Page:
The food industry is one of the most important and largest industries we know. To keep meeting customer demands and expectations, digitalisation is essential. In addition, the right digital solutions can also contribute to impeccable quality, better traceability and sustainable production.
Within Xplore Group, we focus broadly on digital trends within the food industry. In this blog, we discuss what we believe are the 4 biggest digital trends within the industry and how they can be used by your company.
Placing an order 24/7
Traditionally, B2B orders are often placed by e-mail, phone or fax. This is labour-intensive, time-consuming and prone to human error. Moreover, B2B customers expect the same user-friendly experience that B2C customers receive. Therefore, more food companies are switching to a B2B self-service portal integrated with their existing systems. This way, they can offer their customers an online tool that is available 24/7 and on any device. The tool also allows them to:
- View a personally relevant product range
- Place online orders
- Manage and track current orders
- View order history
- Manage invoices
A second challenge within the food industry is managing the huge amount of product data. Information such as origin, description, allergens, ingredients, nutritional values, shelf life, preparation method, packaging, etc. All the information that is mandatory for food labels. Customers want access to this through various channels, but to ensure that this information is consistent and up-to-date everywhere, it is important to manage this data centrally. This can be done via a PIM or MDM system. Furthermore, such a system also simplifies the process of sharing product data with the GS1 data pool, one of the largest product information databases within the food sector.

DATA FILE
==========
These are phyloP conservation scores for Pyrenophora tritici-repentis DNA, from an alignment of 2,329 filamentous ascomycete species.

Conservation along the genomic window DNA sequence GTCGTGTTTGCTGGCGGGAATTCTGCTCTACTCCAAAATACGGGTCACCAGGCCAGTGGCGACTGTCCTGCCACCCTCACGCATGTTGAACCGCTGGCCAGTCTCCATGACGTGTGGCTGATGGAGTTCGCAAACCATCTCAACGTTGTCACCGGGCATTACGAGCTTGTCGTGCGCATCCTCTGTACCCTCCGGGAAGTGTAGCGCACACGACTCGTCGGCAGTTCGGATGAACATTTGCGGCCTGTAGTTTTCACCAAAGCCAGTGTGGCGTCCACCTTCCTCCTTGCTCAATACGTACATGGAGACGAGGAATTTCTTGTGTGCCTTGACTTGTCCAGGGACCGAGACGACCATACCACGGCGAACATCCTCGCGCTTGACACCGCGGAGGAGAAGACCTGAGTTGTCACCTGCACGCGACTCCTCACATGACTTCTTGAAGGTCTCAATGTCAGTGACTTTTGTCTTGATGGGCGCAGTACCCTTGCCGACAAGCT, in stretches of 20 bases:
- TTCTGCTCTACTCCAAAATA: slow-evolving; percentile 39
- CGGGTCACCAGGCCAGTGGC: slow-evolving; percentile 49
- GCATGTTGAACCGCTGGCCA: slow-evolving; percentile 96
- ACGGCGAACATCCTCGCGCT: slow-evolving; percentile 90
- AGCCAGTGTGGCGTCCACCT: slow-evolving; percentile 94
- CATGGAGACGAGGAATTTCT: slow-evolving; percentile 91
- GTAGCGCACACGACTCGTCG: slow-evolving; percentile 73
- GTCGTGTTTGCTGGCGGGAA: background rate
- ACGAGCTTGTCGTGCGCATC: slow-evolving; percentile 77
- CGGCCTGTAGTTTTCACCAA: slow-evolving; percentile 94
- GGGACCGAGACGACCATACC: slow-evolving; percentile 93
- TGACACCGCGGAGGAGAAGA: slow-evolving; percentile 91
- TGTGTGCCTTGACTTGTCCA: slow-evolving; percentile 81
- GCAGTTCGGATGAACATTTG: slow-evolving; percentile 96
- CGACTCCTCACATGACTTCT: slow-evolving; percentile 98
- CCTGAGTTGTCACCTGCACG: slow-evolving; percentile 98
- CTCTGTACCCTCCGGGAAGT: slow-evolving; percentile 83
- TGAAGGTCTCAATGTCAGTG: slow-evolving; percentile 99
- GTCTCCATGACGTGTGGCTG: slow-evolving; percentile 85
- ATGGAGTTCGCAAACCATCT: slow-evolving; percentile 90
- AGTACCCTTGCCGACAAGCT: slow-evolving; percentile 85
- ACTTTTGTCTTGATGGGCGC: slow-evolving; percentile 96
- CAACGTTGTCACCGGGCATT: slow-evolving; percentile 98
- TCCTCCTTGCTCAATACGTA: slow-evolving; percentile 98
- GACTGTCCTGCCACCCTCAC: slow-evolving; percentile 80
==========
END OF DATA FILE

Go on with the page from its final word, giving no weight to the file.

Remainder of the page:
Read more on why a company could use a PIM system here.
Need help with capturing your product data? We are happy to help.
At the same time, we have noticed that employees in food companies often have no overview of the company data, because it is located in different places. To get data reports, they have to go to IT and wait for their ticket to be dealt with. Solution: a reporting layer or data warehouse: a kind of self-service data platform in which employees can retrieve the information they need themselves.
Route optimisation and automatic quality control
Artificial Intelligence (AI) and Machine Learning (ML) is constantly evolving. Below is an overview of some interesting new AI & ML developments and applications in the food industry.
- In production, for example, we can monitor harvests based on sensors and images. We gain insight into soil quality and can adjust cultivation instructions based on this.
- At auctions, quality control is done based on images. In addition, an automatic price indication can be given, based on various predictions such as demand/supply or the weather for example. This can also be used in food retail to determine how much stock of each product should be purchased. A second retail application is automatic food pairing.
- Furthermore, AI & ML can also be used for transportation. For example, for route optimisation (delivering as ecologically or as quickly as possible) and to determine whether transport can be shared.
In addition, there are often repetitive manual processes within food companies. These can be automated with a virtual robot (RPA: Robotic Process Automation) without impacting the company’s current systems/applications. This frees up time for employees to focus on valuable tasks.
Finally, we find that CMS (Content Management Systems) are increasingly used in the food industry. International players in particular benefit from being able to manage information and images centrally and globally, but change them locally.